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Darvon and Darvocet: Addiction, Abuse, and Treatment

Darvon and Darvocet run a high risk of abuse and addiction. Recreational users crush these pills into powder and snort them. This nullifies the drugs’ time-release features, which floods the brain with the narcotic substances.

Navigation: Darvocet and Darvon Overview, Darvocet and Darvon Abuse and Effects, Signs of a Darvon or Darvocet Addiction, Rehab is Your Best Chance


Before they were banned by the FDA in 2010, Darvon and Darvocet caused a lot of problems in the US. In fact, the DEA listed Darvon as one of the top ten most abused drugs in the US, prior to the FDA ban.

There were approximately 20 million Darvon users before the drug was banned. Meanwhile, Darvocet caused approximately 16,000 hospitalizations in 2008. An estimated 10,000 people have died since 1981 due to overdose while taking Darvocet.

These synthetic opioids are highly addictive and potentially lethal. These two drugs were responsible for thousands of hospitalizations and deaths before being banned.


Darvocet and Darvon Overview

Darvon and Darvocet are narcotic drugs made with propoxyphene. Darvocet is also made with acetaminophen, which is the active ingredient in Tylenol. Both of these are controlled-release pills which begin dissolving into the bloodstream once taken by mouth.

Darvon and Darvocet were once sold as pain relievers for pain ranging from mild to moderate. They were also prescribed to people struggling with migraine. However, due to multiple accidental and intentional deaths, the Food and Drug Administration banned propoxyphene-based products from further prescription.

The FDA notes numerous alarming side effects caused by propoxyphene products including seizures and abnormal heart rhythms. Darvon, Darvocet and other synthetic opioids remain in circulation.


Darvocet and Darvon Abuse and Effects

Darvon and Darvocet run a high risk of abuse and addiction. Recreational users crush these pills into powder and snort them. This nullifies the drugs’ time-release features, which floods the brain with the narcotic substances.

Because of the excessive amounts of narcotics, users experience a euphoric high while feeling sedated. The experience lasts for 4 to 6 hours.

Physical symptoms of Darvon and Darvocet abuse include: drowsiness, dizziness, skin rash, jaundice, blurred vision, headaches, loss of appetite, lack of stability, and dry mouth. The user may even go into extended periods of sleep.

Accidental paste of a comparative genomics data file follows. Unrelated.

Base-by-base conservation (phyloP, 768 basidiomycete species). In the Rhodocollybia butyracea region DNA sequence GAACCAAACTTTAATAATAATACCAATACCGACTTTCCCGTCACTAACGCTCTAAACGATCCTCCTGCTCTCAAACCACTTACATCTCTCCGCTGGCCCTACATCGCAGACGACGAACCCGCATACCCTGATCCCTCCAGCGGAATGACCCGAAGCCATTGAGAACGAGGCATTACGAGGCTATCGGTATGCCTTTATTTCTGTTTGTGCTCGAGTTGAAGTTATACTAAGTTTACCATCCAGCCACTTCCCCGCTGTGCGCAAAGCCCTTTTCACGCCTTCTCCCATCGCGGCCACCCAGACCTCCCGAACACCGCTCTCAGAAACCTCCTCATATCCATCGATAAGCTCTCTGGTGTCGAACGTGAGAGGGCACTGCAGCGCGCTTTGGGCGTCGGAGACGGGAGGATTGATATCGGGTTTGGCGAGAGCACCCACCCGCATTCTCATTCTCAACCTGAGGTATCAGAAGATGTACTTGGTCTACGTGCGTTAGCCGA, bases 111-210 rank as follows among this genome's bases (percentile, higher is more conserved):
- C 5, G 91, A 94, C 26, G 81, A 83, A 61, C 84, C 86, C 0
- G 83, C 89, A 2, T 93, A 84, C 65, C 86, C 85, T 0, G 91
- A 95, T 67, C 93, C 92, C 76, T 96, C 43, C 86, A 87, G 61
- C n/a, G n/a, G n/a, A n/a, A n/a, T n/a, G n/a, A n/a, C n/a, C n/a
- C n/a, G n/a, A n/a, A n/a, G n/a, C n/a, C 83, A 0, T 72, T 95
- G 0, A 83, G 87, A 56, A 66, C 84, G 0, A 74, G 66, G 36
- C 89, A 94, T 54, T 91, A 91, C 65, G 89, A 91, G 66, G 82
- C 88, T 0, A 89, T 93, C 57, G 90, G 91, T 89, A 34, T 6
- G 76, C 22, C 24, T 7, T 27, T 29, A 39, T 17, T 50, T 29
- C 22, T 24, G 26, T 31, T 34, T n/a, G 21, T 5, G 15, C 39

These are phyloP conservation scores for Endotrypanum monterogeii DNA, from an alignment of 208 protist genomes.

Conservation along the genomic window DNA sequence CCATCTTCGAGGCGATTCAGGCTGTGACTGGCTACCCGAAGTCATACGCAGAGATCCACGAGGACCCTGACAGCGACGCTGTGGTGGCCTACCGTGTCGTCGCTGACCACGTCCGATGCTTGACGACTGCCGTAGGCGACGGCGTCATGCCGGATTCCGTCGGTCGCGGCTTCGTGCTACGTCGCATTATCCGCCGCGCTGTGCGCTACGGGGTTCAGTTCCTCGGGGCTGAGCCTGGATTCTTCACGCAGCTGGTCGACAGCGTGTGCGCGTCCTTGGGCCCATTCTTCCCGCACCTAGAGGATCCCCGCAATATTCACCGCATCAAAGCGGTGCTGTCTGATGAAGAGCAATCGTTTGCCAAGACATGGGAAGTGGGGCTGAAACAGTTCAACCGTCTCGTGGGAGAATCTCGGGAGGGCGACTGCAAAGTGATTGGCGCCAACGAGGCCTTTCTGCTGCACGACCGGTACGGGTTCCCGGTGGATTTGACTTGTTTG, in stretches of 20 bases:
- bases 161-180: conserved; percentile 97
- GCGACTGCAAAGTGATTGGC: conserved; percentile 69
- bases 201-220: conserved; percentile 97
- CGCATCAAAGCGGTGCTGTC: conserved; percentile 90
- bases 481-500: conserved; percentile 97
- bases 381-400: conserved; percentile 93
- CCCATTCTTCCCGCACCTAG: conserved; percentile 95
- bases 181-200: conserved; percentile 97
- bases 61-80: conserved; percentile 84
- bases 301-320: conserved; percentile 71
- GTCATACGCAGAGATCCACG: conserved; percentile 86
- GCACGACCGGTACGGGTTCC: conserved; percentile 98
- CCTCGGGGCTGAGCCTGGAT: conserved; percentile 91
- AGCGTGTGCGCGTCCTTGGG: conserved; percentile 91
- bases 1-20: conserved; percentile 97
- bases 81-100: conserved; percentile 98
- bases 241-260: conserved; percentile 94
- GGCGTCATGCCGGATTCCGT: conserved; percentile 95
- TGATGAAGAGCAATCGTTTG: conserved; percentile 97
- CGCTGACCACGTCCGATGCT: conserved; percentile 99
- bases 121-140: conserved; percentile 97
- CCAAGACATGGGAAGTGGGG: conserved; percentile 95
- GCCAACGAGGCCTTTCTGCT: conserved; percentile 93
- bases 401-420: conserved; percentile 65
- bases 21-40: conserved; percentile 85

Psychological effects of Darvon and Darvocet abuse include: confusion, hallucinations, delusions of grandeur, frenzy-type behavior, mood swings, and euphoria.

Even when taken as intended, Darvon and Darvocet can be dangerous and addictive. They may even increase existing feelings of depression and suicidal ideation. Because they are both central nervous system depressants, they are potentially lethal when combined with other drugs, especially alcohol and other central nervous system depressants. When combined with these drugs, they may cause respiratory failure, seizures, coma, and even death.

Street names for Darvon and Darvocet include pinks, footballs, 65’s, and N’s.

Signs of a Darvon or Darvocet Addiction

Because both of these drugs are banned and no longer prescribed by doctors, continued use of these substances is a major indicator of potential abuse.

Another sign of Darvon/Darvocet addiction is developing a tolerance to the drugs’ intoxicating effects. Because both of these drugs are very potent, it is easy to become dependent. Those who develop dependence will require more of the substance to feel “normal”. If they try to quit, they may experience severe withdrawal symptoms and cravings.

An addicted individual will keep taking the drug even when they are already suffering from its health effects. They will compulsively seek out and take the drug. The body adapts to the presence of Darvon or Darvocet and suffers from a chemical imbalance when the person does not use them.

Withdrawal symptoms from quitting Darvon or Darvocet include anxiety, fatigue, nausea, diarrhea, restlessness, paranoia, restless legs syndrome, aches and pains, insomnia, mild tremors, vomiting, stomach aches, excessive sweating, muscle spasms, mood swings, and abnormal skin sensations such as “crawling” skin.

If someone in the family is struggling with drug or alcohol addiction, it is important to seek help. A combination of medical detox and behavioral therapy can go a long way in the fight against substance abuse. But because every individual is affected by addiction differently, a comprehensive program tailored to their specific needs is necessary. Look for a nearby addiction treatment facility today and find out how drug treatment programs work.


Rehab is Your Best Chance

Treatment is an addicted individualʼs best option if they want to recover. Beating an addiction not only requires eliminating the physical dependence, but also addressing the behavioral factors that prevent them from wanting to get better. Simply quitting may not change the psychological aspect of addiction. Some people quit for a while, and then take drugs or alcohol again, only to overdose because they did not detox properly. Recovery involves changing the way the patient feels, thinks, and behaves.

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Fel Clinical Director of Content
Felisa Laboro has been working with addiction and substance abuse businesses since early 2014. She has authored and published over 1,000 articles in the space. As a result of her work, over 1,500 people have been able to find treatment. She is passionate about helping people break free from alcohol or drug addiction and living a healthy life.

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